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CJC-F takes us through the use of blood analysis, fingerprinting, and odontology which ensured the accused’s conviction of murder.

In the early hours of 1 July 2007, the accused’s body was discovered at the ground of Block 181 Stirling Road. Paramedics pronounced her dead at the scene. Two days later, the accused surrendered himself to the police.

The night before her death, the deceased went drinking with her friends at a pub, staying there until 4 am. Around the same time, the accused contacted a mutual friend and told him that she was drunk. The friend then conveyed her message to the accused, whereupon the accused went to find the deceased.

On finding the deceased inebriated, the accused became angry and began to assault her. He dragged her to the top of Block 181 before causing her to fall over the parapet wall onto the ground below.


*AR + MR + Absence of Defence (AOD) = Conviction

Prosecution’s Forensic Evidence 
The prosecution relied heavily on the autopsy, bloodstains, fingerprints and shoeprints to make its arguments.

(1) Autopsy

Performed by Associate Professor Gilbert Lau (“Professor Lau”) of the Centre of Forensic Medicine of the Health Sciences Authority (“HSA”), the forensic pathologist found the following injuries (amongst others):

(2) Bloodstains

Forensic examination of the bloodstains and DNA analysis was conducted by Dr Tay Ming Kiong (“Dr Tay”) and Ang Hwee Cheng (“Mr Ang”) of the HSA respectively.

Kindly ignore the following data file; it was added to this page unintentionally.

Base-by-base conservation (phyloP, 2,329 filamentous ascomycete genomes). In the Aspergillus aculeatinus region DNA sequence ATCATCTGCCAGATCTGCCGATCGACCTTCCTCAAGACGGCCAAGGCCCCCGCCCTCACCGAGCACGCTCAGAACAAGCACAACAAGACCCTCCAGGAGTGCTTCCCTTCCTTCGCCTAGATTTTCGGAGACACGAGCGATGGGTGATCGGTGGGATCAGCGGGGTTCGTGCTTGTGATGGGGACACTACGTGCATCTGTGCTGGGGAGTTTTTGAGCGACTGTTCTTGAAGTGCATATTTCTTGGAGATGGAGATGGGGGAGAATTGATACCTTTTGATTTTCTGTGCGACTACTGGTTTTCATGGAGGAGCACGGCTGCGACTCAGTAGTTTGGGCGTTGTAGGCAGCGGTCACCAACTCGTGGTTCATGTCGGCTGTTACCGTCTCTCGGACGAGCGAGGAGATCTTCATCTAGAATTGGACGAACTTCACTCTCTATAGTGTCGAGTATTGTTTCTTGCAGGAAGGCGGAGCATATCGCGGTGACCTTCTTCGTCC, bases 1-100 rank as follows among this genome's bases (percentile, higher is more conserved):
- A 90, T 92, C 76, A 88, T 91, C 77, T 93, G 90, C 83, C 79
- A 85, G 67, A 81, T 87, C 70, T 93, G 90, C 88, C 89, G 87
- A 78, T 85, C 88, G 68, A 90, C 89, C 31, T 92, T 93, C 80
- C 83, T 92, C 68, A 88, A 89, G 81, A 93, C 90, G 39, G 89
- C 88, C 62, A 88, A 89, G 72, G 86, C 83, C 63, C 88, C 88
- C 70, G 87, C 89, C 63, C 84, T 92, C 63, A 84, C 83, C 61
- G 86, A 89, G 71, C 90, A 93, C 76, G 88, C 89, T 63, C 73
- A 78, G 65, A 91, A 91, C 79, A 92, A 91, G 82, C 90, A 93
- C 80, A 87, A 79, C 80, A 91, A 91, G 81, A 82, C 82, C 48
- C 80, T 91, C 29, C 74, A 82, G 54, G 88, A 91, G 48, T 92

(3) Fingerprints and Shoeprints

Fingerprint analysis was conducted by Mohd Yazid bin Abdullah (“Mr Yazid”) while shoeprint analysis was conducted by forensic scientist Chow Yuen San Vickey (“Ms Vickey”).

Acknowledging the accused’s presence at the crime scene, the defence chose to focus on the general defence of intoxication and the partial defences of diminished responsibility and provocation. The defence further contended that the deceased committed suicide.


From the very outset, Justice Tay Yong Kwang (“Tay J”) noted that positive blood swabs matching the accused’s DNA were found at the crime scene. This piece of forensic evidence was pivotal in placing the accused at Block 181 and its vicinity on 1 July 2007. It also proved that the accused had met the deceased.

In light of the damning forensic evidence and the inapplicable defences, Tay J thus convicted the accused of murder and sentenced him to the mandatory death penalty.


[Case Commentary written by Hariharan Ganesan]

*The views and opinions expressed in this article do not constitute legal advice and solely belong to the author and do not reflect the opinions and beliefs of the NUS Criminal Justice Club or its affiliates.